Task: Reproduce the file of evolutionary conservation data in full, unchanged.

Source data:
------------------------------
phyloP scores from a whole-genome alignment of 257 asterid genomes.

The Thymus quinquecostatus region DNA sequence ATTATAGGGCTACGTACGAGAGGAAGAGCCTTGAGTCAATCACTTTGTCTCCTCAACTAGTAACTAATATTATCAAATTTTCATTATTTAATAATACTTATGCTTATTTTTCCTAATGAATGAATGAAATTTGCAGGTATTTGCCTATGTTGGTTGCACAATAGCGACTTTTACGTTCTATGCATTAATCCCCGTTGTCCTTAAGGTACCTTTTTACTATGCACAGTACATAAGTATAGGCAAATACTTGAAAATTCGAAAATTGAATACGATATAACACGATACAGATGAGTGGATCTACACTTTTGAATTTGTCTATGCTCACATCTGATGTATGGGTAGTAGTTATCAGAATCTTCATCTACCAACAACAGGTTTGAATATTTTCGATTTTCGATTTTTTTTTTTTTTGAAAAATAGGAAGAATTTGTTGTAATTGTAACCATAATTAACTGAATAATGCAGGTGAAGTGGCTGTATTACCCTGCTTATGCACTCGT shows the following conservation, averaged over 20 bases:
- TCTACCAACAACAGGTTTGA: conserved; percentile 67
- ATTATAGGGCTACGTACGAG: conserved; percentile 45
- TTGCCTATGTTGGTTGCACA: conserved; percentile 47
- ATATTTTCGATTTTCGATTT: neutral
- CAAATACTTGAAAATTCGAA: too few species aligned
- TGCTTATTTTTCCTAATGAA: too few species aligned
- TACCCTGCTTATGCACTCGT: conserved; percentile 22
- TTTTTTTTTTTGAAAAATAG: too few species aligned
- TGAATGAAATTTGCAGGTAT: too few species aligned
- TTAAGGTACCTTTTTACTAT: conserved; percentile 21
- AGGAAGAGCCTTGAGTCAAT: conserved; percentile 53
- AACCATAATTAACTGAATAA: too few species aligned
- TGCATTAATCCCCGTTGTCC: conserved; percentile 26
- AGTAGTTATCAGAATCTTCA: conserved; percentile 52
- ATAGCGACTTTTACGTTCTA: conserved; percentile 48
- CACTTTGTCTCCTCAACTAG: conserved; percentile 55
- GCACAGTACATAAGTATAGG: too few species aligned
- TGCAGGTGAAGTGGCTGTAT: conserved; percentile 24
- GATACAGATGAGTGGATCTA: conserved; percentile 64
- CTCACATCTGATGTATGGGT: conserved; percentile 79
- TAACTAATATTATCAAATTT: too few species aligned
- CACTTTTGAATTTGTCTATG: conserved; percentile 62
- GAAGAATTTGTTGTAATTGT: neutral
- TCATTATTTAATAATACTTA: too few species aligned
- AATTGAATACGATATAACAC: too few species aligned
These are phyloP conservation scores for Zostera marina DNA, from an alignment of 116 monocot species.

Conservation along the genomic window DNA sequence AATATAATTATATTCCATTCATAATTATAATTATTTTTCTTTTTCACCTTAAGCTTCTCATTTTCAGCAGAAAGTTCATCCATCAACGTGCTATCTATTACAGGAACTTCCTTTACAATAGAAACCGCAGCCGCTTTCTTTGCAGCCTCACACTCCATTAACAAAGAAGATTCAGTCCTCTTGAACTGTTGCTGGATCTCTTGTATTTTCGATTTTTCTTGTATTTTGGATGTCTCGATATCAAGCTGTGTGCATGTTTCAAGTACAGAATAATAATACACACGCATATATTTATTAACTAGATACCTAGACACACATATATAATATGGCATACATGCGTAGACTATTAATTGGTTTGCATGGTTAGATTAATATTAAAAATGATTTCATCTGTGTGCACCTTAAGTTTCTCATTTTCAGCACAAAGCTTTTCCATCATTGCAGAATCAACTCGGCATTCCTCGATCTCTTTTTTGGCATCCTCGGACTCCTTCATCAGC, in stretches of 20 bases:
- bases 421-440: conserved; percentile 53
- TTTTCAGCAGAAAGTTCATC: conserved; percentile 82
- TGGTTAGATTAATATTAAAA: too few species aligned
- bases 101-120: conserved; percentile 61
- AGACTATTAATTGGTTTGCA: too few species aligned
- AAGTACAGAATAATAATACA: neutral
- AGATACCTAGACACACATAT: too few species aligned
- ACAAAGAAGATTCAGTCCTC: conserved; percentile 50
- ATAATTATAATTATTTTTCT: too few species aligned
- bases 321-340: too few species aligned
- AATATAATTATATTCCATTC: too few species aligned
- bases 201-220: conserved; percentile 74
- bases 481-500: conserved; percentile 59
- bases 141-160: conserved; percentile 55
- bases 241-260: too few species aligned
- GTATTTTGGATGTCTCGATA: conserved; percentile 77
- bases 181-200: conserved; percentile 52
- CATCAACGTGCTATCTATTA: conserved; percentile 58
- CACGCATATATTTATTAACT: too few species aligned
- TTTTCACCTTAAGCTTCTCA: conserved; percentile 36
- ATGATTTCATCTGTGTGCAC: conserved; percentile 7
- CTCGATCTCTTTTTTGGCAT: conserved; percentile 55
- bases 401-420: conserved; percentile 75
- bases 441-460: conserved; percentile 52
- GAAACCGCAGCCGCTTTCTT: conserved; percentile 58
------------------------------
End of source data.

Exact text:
phyloP scores from a whole-genome alignment of 257 asterid genomes.

The Thymus quinquecostatus region DNA sequence ATTATAGGGCTACGTACGAGAGGAAGAGCCTTGAGTCAATCACTTTGTCTCCTCAACTAGTAACTAATATTATCAAATTTTCATTATTTAATAATACTTATGCTTATTTTTCCTAATGAATGAATGAAATTTGCAGGTATTTGCCTATGTTGGTTGCACAATAGCGACTTTTACGTTCTATGCATTAATCCCCGTTGTCCTTAAGGTACCTTTTTACTATGCACAGTACATAAGTATAGGCAAATACTTGAAAATTCGAAAATTGAATACGATATAACACGATACAGATGAGTGGATCTACACTTTTGAATTTGTCTATGCTCACATCTGATGTATGGGTAGTAGTTATCAGAATCTTCATCTACCAACAACAGGTTTGAATATTTTCGATTTTCGATTTTTTTTTTTTTTGAAAAATAGGAAGAATTTGTTGTAATTGTAACCATAATTAACTGAATAATGCAGGTGAAGTGGCTGTATTACCCTGCTTATGCACTCGT shows the following conservation, averaged over 20 bases:
- TCTACCAACAACAGGTTTGA: conserved; percentile 67
- ATTATAGGGCTACGTACGAG: conserved; percentile 45
- TTGCCTATGTTGGTTGCACA: conserved; percentile 47
- ATATTTTCGATTTTCGATTT: neutral
- CAAATACTTGAAAATTCGAA: too few species aligned
- TGCTTATTTTTCCTAATGAA: too few species aligned
- TACCCTGCTTATGCACTCGT: conserved; percentile 22
- TTTTTTTTTTTGAAAAATAG: too few species aligned
- TGAATGAAATTTGCAGGTAT: too few species aligned
- TTAAGGTACCTTTTTACTAT: conserved; percentile 21
- AGGAAGAGCCTTGAGTCAAT: conserved; percentile 53
- AACCATAATTAACTGAATAA: too few species aligned
- TGCATTAATCCCCGTTGTCC: conserved; percentile 26
- AGTAGTTATCAGAATCTTCA: conserved; percentile 52
- ATAGCGACTTTTACGTTCTA: conserved; percentile 48
- CACTTTGTCTCCTCAACTAG: conserved; percentile 55
- GCACAGTACATAAGTATAGG: too few species aligned
- TGCAGGTGAAGTGGCTGTAT: conserved; percentile 24
- GATACAGATGAGTGGATCTA: conserved; percentile 64
- CTCACATCTGATGTATGGGT: conserved; percentile 79
- TAACTAATATTATCAAATTT: too few species aligned
- CACTTTTGAATTTGTCTATG: conserved; percentile 62
- GAAGAATTTGTTGTAATTGT: neutral
- TCATTATTTAATAATACTTA: too few species aligned
- AATTGAATACGATATAACAC: too few species aligned
These are phyloP conservation scores for Zostera marina DNA, from an alignment of 116 monocot species.

Conservation along the genomic window DNA sequence AATATAATTATATTCCATTCATAATTATAATTATTTTTCTTTTTCACCTTAAGCTTCTCATTTTCAGCAGAAAGTTCATCCATCAACGTGCTATCTATTACAGGAACTTCCTTTACAATAGAAACCGCAGCCGCTTTCTTTGCAGCCTCACACTCCATTAACAAAGAAGATTCAGTCCTCTTGAACTGTTGCTGGATCTCTTGTATTTTCGATTTTTCTTGTATTTTGGATGTCTCGATATCAAGCTGTGTGCATGTTTCAAGTACAGAATAATAATACACACGCATATATTTATTAACTAGATACCTAGACACACATATATAATATGGCATACATGCGTAGACTATTAATTGGTTTGCATGGTTAGATTAATATTAAAAATGATTTCATCTGTGTGCACCTTAAGTTTCTCATTTTCAGCACAAAGCTTTTCCATCATTGCAGAATCAACTCGGCATTCCTCGATCTCTTTTTTGGCATCCTCGGACTCCTTCATCAGC, in stretches of 20 bases:
- bases 421-440: conserved; percentile 53
- TTTTCAGCAGAAAGTTCATC: conserved; percentile 82
- TGGTTAGATTAATATTAAAA: too few species aligned
- bases 101-120: conserved; percentile 61
- AGACTATTAATTGGTTTGCA: too few species aligned
- AAGTACAGAATAATAATACA: neutral
- AGATACCTAGACACACATAT: too few species aligned
- ACAAAGAAGATTCAGTCCTC: conserved; percentile 50
- ATAATTATAATTATTTTTCT: too few species aligned
- bases 321-340: too few species aligned
- AATATAATTATATTCCATTC: too few species aligned
- bases 201-220: conserved; percentile 74
- bases 481-500: conserved; percentile 59
- bases 141-160: conserved; percentile 55
- bases 241-260: too few species aligned
- GTATTTTGGATGTCTCGATA: conserved; percentile 77
- bases 181-200: conserved; percentile 52
- CATCAACGTGCTATCTATTA: conserved; percentile 58
- CACGCATATATTTATTAACT: too few species aligned
- TTTTCACCTTAAGCTTCTCA: conserved; percentile 36
- ATGATTTCATCTGTGTGCAC: conserved; percentile 7
- CTCGATCTCTTTTTTGGCAT: conserved; percentile 55
- bases 401-420: conserved; percentile 75
- bases 441-460: conserved; percentile 52
- GAAACCGCAGCCGCTTTCTT: conserved; percentile 58